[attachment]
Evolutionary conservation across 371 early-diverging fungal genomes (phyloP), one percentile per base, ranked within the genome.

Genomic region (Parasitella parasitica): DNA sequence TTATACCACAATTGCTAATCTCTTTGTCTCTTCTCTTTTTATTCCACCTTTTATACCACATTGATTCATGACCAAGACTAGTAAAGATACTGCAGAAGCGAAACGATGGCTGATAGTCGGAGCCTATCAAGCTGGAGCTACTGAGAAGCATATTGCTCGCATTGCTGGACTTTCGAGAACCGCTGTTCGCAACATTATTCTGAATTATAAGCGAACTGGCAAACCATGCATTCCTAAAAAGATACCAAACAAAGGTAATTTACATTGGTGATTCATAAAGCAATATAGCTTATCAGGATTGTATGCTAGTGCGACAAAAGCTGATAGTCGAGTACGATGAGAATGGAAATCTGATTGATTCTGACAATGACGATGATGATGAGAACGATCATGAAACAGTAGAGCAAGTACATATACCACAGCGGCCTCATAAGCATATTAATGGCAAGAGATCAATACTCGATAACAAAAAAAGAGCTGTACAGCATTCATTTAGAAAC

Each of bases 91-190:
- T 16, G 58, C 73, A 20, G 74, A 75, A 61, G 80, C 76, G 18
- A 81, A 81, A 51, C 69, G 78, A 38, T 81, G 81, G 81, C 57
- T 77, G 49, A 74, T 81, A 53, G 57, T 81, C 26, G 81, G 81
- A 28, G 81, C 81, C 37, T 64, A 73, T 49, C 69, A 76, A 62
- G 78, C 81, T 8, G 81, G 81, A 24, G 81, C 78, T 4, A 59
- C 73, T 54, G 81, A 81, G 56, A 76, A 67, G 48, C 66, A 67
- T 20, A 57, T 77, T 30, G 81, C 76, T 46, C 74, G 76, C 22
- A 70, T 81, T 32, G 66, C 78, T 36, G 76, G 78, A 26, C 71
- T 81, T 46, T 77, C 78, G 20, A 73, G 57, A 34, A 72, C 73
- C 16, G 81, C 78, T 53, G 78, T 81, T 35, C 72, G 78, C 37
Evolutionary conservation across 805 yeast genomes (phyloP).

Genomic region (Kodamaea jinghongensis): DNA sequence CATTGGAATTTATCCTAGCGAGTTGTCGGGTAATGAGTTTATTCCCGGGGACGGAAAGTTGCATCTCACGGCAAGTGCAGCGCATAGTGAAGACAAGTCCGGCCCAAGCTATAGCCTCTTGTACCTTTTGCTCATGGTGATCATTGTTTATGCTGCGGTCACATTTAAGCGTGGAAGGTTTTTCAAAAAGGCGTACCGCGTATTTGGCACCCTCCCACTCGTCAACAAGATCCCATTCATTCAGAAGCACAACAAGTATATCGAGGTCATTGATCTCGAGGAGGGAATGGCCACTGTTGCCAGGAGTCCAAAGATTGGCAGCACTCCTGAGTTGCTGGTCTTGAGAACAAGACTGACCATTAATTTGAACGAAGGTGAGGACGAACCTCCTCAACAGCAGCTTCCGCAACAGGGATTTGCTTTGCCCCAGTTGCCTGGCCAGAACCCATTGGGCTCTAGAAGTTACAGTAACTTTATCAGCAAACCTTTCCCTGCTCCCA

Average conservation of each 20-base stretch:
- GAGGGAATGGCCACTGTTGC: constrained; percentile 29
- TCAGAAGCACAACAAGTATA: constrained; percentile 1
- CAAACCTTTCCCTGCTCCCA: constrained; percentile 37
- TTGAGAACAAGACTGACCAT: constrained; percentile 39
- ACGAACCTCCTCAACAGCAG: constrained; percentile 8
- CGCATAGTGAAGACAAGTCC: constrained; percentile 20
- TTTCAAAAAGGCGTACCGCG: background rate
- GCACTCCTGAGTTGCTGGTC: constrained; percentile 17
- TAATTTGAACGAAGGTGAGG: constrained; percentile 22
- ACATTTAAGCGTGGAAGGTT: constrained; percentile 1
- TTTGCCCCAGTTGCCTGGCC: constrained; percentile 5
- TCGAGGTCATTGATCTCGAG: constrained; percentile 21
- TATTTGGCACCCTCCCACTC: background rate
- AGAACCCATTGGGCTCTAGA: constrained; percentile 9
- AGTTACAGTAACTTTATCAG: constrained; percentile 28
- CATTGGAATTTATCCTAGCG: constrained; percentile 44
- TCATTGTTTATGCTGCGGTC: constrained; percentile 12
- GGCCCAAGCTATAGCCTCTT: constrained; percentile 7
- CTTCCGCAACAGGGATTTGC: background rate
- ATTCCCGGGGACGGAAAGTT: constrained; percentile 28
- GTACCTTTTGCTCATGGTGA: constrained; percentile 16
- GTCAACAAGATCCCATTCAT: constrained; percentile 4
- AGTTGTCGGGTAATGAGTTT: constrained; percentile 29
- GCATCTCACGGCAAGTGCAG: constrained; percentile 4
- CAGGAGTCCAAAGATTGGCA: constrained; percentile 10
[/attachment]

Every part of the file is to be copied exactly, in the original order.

Evolutionary conservation across 371 early-diverging fungal genomes (phyloP), one percentile per base, ranked within the genome.

Genomic region (Parasitella parasitica): DNA sequence TTATACCACAATTGCTAATCTCTTTGTCTCTTCTCTTTTTATTCCACCTTTTATACCACATTGATTCATGACCAAGACTAGTAAAGATACTGCAGAAGCGAAACGATGGCTGATAGTCGGAGCCTATCAAGCTGGAGCTACTGAGAAGCATATTGCTCGCATTGCTGGACTTTCGAGAACCGCTGTTCGCAACATTATTCTGAATTATAAGCGAACTGGCAAACCATGCATTCCTAAAAAGATACCAAACAAAGGTAATTTACATTGGTGATTCATAAAGCAATATAGCTTATCAGGATTGTATGCTAGTGCGACAAAAGCTGATAGTCGAGTACGATGAGAATGGAAATCTGATTGATTCTGACAATGACGATGATGATGAGAACGATCATGAAACAGTAGAGCAAGTACATATACCACAGCGGCCTCATAAGCATATTAATGGCAAGAGATCAATACTCGATAACAAAAAAAGAGCTGTACAGCATTCATTTAGAAAC

Each of bases 91-190:
- T 16, G 58, C 73, A 20, G 74, A 75, A 61, G 80, C 76, G 18
- A 81, A 81, A 51, C 69, G 78, A 38, T 81, G 81, G 81, C 57
- T 77, G 49, A 74, T 81, A 53, G 57, T 81, C 26, G 81, G 81
- A 28, G 81, C 81, C 37, T 64, A 73, T 49, C 69, A 76, A 62
- G 78, C 81, T 8, G 81, G 81, A 24, G 81, C 78, T 4, A 59
- C 73, T 54, G 81, A 81, G 56, A 76, A 67, G 48, C 66, A 67
- T 20, A 57, T 77, T 30, G 81, C 76, T 46, C 74, G 76, C 22
- A 70, T 81, T 32, G 66, C 78, T 36, G 76, G 78, A 26, C 71
- T 81, T 46, T 77, C 78, G 20, A 73, G 57, A 34, A 72, C 73
- C 16, G 81, C 78, T 53, G 78, T 81, T 35, C 72, G 78, C 37
Evolutionary conservation across 805 yeast genomes (phyloP).

Genomic region (Kodamaea jinghongensis): DNA sequence CATTGGAATTTATCCTAGCGAGTTGTCGGGTAATGAGTTTATTCCCGGGGACGGAAAGTTGCATCTCACGGCAAGTGCAGCGCATAGTGAAGACAAGTCCGGCCCAAGCTATAGCCTCTTGTACCTTTTGCTCATGGTGATCATTGTTTATGCTGCGGTCACATTTAAGCGTGGAAGGTTTTTCAAAAAGGCGTACCGCGTATTTGGCACCCTCCCACTCGTCAACAAGATCCCATTCATTCAGAAGCACAACAAGTATATCGAGGTCATTGATCTCGAGGAGGGAATGGCCACTGTTGCCAGGAGTCCAAAGATTGGCAGCACTCCTGAGTTGCTGGTCTTGAGAACAAGACTGACCATTAATTTGAACGAAGGTGAGGACGAACCTCCTCAACAGCAGCTTCCGCAACAGGGATTTGCTTTGCCCCAGTTGCCTGGCCAGAACCCATTGGGCTCTAGAAGTTACAGTAACTTTATCAGCAAACCTTTCCCTGCTCCCA

Average conservation of each 20-base stretch:
- GAGGGAATGGCCACTGTTGC: constrained; percentile 29
- TCAGAAGCACAACAAGTATA: constrained; percentile 1
- CAAACCTTTCCCTGCTCCCA: constrained; percentile 37
- TTGAGAACAAGACTGACCAT: constrained; percentile 39
- ACGAACCTCCTCAACAGCAG: constrained; percentile 8
- CGCATAGTGAAGACAAGTCC: constrained; percentile 20
- TTTCAAAAAGGCGTACCGCG: background rate
- GCACTCCTGAGTTGCTGGTC: constrained; percentile 17
- TAATTTGAACGAAGGTGAGG: constrained; percentile 22
- ACATTTAAGCGTGGAAGGTT: constrained; percentile 1
- TTTGCCCCAGTTGCCTGGCC: constrained; percentile 5
- TCGAGGTCATTGATCTCGAG: constrained; percentile 21
- TATTTGGCACCCTCCCACTC: background rate
- AGAACCCATTGGGCTCTAGA: constrained; percentile 9
- AGTTACAGTAACTTTATCAG: constrained; percentile 28
- CATTGGAATTTATCCTAGCG: constrained; percentile 44
- TCATTGTTTATGCTGCGGTC: constrained; percentile 12
- GGCCCAAGCTATAGCCTCTT: constrained; percentile 7
- CTTCCGCAACAGGGATTTGC: background rate
- ATTCCCGGGGACGGAAAGTT: constrained; percentile 28
- GTACCTTTTGCTCATGGTGA: constrained; percentile 16
- GTCAACAAGATCCCATTCAT: constrained; percentile 4
- AGTTGTCGGGTAATGAGTTT: constrained; percentile 29
- GCATCTCACGGCAAGTGCAG: constrained; percentile 4
- CAGGAGTCCAAAGATTGGCA: constrained; percentile 10